Artist: Impale the Betrayer
Album: Infernal – EP
We have a special way of discussing things we determine to be truly evil. Sure—commonplace acts of unkindness and selfishness are abundant in every day conversation; we don’t give them a second thought. Hell, you can’t even turn on the news without being bombarded by “so-and-so stole X from Y, police are investigating…” or some story similar.
But then there are the sorts of people, places and things we only talk about behind closed doors with hushed voices—the sort of things you almost whisper because it is so depraved and devilish you’re afraid you might summon Satan in the flesh just by thinking it. Those things are Infernal—a breed of evil that consumes everything it touches, turns purity to putridity and leaves nothing sacred unscarred. What better name, then, could there be for the long-awaited comeback EP from North Carolinian crushing deathcore outfit, Impale the Betrayer? Infernal is an immense and intimidating display of brutality that hits hard enough to bend steel and crack bones, comprised of scathing riffs and sinister grooves immolating enough to incinerate flesh. Infernal is just that—Infernal—and an excellent testament to Impale the Betrayer’s ability to keep it more than brutal, even after a lengthy hiatus.
Impale the Betrayer, even in spite of a relatively compact discography, veterans in the deathcore scene—with A Breeding Ground for Monsters being one of the first albums I reviewed for the site you’re on right now. With a lengthy tenure of inspiring terror with tremendous breakdowns and tediously ripped riffs, it should be no surprise that the group are experts at evisceration: something evident from the first track of Infernal. Percussionist Trey Buff wastes little time in proving his worth on Infernal, taking off at a breakneck pace right as the sample that begins “Morningstar” concludes. Buff just keeps on laying into the listener for track after track, with “Morningstar” and “Nemesis” highlighting his penchant for punishing speed just as “Eye of the Beholder” showcases his ability to write low, lurid breakdowns that slam at the listener until their brains seep out of their ears. Infernal’s intensity is doubly unsurprising, as it stands to be the oldest project by Eastern heavy music mastermind and guitarist David Gantt (InVoker, Filth). Gantt works with bassist Nathan Pittman, and together, the two groove, chug and riff until their isn’t a square inch of skin left on the listener’s ravaged frame. “Nemesis” highlights this—with blast beats that serve as a scaffold for furiously fretted leads and grotesquely heavy bass grooves, just as “Eye of the Beholder” and the EP’s titular track display bombastic heaviness and breakdowns bold enough to decimate Earth. Gantt and Pittman are an incredible force that work in dialectic with the punchy percussion to create deathcore that sounds like it was written in the genre’s first golden era and managed to concentrate with time, erupting in 2017 with immaculate production, just when the genre’s revival is at hand.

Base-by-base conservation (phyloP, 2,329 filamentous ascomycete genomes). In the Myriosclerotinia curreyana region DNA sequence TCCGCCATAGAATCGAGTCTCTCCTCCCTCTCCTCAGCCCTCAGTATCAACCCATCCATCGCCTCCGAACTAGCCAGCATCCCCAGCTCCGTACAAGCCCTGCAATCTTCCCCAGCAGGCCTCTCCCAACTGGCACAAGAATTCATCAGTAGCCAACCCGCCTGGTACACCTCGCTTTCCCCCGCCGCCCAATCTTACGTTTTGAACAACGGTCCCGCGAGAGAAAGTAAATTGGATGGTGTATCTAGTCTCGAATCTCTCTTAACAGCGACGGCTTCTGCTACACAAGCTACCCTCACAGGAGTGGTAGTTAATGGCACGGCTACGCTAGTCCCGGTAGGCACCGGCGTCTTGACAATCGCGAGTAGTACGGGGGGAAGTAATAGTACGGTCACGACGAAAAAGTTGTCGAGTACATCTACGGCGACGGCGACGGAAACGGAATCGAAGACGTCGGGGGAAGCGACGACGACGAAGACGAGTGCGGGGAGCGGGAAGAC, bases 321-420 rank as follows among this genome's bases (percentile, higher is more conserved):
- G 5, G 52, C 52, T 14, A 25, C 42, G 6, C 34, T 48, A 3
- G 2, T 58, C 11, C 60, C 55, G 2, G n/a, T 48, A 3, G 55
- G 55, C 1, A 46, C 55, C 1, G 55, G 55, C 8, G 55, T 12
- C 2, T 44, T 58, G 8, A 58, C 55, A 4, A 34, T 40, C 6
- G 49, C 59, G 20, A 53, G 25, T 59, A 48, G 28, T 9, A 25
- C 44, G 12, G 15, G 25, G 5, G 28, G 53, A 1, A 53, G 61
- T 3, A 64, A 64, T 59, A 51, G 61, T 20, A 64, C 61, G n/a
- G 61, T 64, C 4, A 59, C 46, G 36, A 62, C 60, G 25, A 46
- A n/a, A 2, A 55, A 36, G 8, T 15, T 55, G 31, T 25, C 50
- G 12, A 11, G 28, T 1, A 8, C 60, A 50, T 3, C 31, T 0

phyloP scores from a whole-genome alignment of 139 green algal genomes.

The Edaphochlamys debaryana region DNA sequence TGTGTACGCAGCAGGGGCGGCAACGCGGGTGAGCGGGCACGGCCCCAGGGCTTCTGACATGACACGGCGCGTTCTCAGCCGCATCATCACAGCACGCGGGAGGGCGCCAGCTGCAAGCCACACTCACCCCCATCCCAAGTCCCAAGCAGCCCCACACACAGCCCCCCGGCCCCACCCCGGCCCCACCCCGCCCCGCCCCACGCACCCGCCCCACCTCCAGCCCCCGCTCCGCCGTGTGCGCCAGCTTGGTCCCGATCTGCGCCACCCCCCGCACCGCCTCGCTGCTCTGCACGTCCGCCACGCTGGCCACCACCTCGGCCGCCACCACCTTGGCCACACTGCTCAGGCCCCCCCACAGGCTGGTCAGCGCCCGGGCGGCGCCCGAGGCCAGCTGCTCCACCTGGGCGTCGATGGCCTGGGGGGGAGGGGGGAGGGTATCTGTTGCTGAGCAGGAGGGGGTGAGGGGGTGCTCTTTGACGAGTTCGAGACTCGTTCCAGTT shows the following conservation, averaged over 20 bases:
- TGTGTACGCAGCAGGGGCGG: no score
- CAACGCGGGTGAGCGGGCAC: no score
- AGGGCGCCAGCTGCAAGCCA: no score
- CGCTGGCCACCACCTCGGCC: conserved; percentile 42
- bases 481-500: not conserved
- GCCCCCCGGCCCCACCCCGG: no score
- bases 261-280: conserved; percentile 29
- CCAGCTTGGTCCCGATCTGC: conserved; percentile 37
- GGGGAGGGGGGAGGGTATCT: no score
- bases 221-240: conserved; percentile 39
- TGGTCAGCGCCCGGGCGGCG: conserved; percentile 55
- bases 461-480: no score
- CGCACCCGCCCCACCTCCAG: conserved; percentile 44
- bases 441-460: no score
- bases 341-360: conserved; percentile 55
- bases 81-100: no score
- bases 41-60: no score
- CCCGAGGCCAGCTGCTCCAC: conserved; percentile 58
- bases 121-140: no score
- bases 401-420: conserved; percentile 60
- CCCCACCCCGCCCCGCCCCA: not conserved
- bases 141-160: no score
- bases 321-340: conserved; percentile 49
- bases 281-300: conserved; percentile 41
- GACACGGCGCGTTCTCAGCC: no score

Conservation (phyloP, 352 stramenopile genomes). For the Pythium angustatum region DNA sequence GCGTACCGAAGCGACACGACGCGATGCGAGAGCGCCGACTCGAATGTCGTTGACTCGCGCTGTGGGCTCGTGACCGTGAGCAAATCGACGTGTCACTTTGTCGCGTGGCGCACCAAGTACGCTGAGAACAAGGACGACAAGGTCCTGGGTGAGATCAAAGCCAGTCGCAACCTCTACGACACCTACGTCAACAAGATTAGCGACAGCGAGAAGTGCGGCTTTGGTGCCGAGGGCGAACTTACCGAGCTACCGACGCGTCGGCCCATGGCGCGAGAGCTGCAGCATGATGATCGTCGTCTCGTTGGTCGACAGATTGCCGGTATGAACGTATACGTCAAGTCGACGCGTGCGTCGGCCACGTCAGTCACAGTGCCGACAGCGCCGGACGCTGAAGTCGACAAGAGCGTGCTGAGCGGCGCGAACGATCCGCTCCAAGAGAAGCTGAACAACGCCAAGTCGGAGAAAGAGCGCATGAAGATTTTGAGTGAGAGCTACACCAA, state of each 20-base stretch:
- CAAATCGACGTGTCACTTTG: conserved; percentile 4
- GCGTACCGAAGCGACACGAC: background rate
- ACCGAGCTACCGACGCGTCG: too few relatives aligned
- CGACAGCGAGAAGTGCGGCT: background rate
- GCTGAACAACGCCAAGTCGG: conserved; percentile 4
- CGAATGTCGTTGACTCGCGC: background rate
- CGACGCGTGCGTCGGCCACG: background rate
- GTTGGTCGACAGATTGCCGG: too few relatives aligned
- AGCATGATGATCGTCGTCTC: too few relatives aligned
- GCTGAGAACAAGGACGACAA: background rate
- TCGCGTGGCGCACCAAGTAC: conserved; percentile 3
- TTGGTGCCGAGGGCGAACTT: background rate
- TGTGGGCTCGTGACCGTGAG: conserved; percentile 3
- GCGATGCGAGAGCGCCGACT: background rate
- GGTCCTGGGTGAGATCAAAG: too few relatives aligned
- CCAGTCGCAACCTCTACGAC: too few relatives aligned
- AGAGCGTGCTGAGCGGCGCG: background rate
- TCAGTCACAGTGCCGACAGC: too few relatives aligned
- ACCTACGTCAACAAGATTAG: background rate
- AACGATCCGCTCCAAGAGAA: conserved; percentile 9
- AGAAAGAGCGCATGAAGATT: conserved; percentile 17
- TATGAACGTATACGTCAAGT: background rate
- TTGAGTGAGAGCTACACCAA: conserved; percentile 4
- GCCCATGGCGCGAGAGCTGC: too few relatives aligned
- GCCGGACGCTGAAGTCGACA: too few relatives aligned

While Gantt’s is a familiar name to fans of heavy music, his isn’t the only one when it comes to Infernal. Frontman Dustin Mitchell—also of Filth and InVoker—lends his expertise here, reigning less with roaring lows and raw mid-range yells, but shrill screams and blistering highs. Mitchell’s resume grows even further with his work as Impale the Betrayer’s frontman—and while his grisly low bellows are abundant on lead single “Eye of the Beholder,” his high pitched vocal efforts deftly strike at the listener in a fashion they likely didn’t even see coming. “Nemesis” and closing number “The Wicker Tree” see Mitchell in ace form, where his brief vocals on “Morningstar” and his immense performance on “Eye of the Beholder” are testaments to his ability to craft grisly, gory lyrics that serve as another way in which Impale the Betrayer do their name and traditional deathcore roots proud. Infernal may be short, but just about every second sees Mitchell working harder than ever to thoroughly crush the listener’s sanity.
A contemporary take on yesteryear’s revered deathcore stylings, Impale the Betrayer position themselves squarely at the forefront of the genre’s resurgence into relevance. With Mitchell’s vocal prowess and Gantt’s expert songwriting both in top form, Infernal’s only issue lies in that it might be the shortest comeback release this year has seen. Lasting a mere 16 minutes, with only a little over 14 of those containing tangible music, Impale the Betrayer might leave the listener feeling ever so slightly short-changed in terms of quantity. However, when it comes to quality, Infernal inflicts such a sprawling array of afflictions upon the listener that “short-changed” stands to be one of the last things they’re likely to really feel.
For Fans Of: Oceano, Jerome, Filth, I Declare War, We Are the End
By: Connor Welsh